Sometimes it is difficult to identify controlling or abusive behaviour in a relationship. Sometimes, the behaviour can be mistaken for the person having a bad day or just their personalities. Read on to learn how to identify the five signs of abusive or controlling behaviour.
Look at the physical aspect of the relationship. Any behaviour that involves coercion through physical touching, grabbing, holding, slapping, kicking, pushing, punching or threatening with any type of weapon fits into the controlling or abusive category. There is never an excuse for using physical coercion or abuse, and it's never the victim's fault if the abuser decides to use such behaviour.
Look at the environmental aspect of the relationship. Examples of this are if things of value are broken or shattered, purposefully punching a wall, or hitting a table. These are actually tactics designed to intimidate.
Look at the verbal aspect of the relationship. This behaviour ranges anywhere from general put-downs to derogatory comments, name calling and verbal threats. It's purpose is to oppress and demean.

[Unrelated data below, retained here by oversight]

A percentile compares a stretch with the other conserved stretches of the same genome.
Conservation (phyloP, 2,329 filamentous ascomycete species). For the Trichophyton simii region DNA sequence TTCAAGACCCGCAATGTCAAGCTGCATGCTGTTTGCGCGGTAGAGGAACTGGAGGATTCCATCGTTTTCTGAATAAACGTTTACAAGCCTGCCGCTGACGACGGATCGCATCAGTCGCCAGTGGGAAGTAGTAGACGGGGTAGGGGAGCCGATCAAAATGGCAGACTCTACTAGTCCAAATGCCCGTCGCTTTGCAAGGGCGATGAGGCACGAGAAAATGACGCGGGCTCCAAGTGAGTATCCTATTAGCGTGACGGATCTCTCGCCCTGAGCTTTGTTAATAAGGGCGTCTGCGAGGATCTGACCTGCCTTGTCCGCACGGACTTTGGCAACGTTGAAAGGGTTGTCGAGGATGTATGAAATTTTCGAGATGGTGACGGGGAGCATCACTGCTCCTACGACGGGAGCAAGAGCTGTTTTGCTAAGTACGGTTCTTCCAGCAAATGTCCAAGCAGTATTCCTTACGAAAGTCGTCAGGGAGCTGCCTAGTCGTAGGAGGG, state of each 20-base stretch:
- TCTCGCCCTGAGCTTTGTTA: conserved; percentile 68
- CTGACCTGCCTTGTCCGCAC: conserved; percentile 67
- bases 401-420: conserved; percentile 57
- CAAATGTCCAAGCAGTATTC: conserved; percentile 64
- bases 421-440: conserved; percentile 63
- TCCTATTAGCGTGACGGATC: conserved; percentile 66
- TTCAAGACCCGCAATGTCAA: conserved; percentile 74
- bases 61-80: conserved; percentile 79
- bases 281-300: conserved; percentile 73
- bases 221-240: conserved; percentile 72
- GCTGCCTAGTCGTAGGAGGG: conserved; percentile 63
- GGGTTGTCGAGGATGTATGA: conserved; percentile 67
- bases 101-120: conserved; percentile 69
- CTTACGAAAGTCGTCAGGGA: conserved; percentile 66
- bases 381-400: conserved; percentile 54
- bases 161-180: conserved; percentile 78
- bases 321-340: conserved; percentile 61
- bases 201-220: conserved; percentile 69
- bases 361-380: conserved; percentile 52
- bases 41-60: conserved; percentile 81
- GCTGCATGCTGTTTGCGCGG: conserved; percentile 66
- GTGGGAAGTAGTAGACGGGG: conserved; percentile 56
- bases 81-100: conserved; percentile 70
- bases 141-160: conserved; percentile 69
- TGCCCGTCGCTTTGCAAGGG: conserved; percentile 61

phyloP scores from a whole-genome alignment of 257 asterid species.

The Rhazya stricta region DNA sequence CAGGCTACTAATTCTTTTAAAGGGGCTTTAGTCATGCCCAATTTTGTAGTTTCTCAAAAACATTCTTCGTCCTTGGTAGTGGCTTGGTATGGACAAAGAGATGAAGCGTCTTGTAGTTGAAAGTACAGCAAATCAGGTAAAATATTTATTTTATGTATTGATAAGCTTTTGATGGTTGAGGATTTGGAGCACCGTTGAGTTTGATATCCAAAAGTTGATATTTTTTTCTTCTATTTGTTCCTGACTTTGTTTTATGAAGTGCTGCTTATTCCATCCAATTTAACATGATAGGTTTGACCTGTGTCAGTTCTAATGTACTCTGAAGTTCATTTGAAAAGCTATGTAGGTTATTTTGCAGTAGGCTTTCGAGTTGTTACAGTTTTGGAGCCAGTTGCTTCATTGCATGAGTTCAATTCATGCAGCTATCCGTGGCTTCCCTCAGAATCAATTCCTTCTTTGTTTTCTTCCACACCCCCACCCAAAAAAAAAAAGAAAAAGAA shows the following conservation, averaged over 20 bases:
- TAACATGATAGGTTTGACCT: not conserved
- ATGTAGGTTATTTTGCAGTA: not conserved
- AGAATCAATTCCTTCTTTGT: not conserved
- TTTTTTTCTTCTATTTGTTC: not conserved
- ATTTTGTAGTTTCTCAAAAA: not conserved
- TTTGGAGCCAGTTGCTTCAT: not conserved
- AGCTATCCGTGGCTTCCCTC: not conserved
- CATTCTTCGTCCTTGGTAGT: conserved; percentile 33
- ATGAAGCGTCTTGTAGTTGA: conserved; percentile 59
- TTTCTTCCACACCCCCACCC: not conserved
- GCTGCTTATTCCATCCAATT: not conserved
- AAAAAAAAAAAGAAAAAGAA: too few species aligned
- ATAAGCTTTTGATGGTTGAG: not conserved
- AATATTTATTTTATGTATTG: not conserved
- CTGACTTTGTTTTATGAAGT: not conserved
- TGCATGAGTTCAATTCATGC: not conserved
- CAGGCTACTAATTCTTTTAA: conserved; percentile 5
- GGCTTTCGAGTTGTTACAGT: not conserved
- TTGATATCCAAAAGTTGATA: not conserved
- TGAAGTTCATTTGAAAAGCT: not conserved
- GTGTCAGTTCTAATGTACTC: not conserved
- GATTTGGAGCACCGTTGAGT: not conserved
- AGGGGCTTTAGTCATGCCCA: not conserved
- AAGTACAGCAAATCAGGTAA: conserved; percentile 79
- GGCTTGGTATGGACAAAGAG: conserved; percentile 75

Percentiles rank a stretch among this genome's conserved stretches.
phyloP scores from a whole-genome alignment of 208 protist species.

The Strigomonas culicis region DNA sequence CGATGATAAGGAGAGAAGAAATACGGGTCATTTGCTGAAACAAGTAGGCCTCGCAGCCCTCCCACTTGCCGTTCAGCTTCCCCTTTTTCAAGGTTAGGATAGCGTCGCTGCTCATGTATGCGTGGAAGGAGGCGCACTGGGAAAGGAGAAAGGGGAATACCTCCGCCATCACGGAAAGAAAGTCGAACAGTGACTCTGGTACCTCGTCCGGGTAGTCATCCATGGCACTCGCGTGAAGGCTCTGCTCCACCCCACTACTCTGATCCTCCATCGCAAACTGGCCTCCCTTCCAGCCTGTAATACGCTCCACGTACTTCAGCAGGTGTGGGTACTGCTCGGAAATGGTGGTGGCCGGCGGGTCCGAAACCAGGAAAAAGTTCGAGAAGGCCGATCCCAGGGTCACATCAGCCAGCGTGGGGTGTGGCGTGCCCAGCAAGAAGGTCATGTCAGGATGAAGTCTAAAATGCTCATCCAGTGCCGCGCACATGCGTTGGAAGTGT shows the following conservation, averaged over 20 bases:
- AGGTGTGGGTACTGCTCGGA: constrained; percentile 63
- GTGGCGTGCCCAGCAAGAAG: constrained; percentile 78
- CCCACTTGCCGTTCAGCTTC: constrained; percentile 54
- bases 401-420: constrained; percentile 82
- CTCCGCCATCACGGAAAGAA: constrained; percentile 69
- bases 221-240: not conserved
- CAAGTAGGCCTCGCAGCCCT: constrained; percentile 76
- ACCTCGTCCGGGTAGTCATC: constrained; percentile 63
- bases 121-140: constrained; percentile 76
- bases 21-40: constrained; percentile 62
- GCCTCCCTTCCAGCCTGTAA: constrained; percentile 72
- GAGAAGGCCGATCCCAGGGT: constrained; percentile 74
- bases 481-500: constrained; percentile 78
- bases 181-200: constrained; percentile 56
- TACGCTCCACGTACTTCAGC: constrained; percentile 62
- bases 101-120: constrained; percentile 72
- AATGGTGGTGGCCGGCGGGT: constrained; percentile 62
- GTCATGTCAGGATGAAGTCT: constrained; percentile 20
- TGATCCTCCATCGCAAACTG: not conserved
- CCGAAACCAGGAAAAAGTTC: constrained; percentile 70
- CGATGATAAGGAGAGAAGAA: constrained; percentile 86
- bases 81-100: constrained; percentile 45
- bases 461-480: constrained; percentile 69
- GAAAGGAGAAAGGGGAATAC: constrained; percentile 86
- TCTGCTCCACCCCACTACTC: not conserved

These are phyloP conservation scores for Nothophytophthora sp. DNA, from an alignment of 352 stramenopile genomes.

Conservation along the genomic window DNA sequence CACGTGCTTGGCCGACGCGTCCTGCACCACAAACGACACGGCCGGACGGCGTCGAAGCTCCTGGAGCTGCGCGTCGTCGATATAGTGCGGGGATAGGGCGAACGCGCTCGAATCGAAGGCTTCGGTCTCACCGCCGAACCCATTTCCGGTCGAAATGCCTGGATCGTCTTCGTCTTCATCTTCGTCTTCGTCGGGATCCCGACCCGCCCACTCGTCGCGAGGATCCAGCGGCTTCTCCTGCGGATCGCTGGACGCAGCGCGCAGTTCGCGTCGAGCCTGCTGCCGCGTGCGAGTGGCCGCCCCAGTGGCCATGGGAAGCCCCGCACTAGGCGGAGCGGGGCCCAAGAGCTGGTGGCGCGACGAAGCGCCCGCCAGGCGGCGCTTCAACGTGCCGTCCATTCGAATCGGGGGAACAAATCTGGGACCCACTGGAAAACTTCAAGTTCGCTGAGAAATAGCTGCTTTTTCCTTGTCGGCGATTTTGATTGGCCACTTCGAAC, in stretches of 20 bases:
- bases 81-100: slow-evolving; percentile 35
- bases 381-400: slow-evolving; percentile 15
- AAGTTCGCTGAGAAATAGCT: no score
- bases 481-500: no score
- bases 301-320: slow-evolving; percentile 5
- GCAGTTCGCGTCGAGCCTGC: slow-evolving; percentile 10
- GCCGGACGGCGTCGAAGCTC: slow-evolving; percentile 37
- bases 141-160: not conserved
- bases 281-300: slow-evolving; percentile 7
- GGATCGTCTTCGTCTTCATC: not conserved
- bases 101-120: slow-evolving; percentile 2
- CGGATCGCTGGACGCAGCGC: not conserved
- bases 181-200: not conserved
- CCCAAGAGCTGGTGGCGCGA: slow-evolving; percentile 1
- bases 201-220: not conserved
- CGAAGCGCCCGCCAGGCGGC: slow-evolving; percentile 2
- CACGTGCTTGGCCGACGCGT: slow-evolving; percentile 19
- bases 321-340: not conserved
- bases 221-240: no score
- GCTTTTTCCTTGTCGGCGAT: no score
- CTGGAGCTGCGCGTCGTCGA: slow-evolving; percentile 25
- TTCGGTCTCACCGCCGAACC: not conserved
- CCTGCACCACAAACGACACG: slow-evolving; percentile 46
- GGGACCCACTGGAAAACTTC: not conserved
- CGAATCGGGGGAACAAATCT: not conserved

Look at the sexual aspect of the relationship. This behaviour varies on a continuum. The lower end involves the right to say no. Moving up the scale, it involves coercing someone to engage in sexual activity through verbal or behavioural means.
Look at the psychological aspect of the relationship. Permission is required to pursue goals. There is an isolation from family and friends, authority with children is undermined, opinions are discounted or ignored, and things of importance are devalued.
The above is a guideline to use when trying to discriminate the signs of abusive or controlling behaviour. If necessary, a mental health professional can help in understanding this more specifically.
Tips and warnings
- The above is a guideline to use when trying to discriminate the signs of abusive or controlling behaviour. If necessary, a mental health professional can help in understanding this more specifically.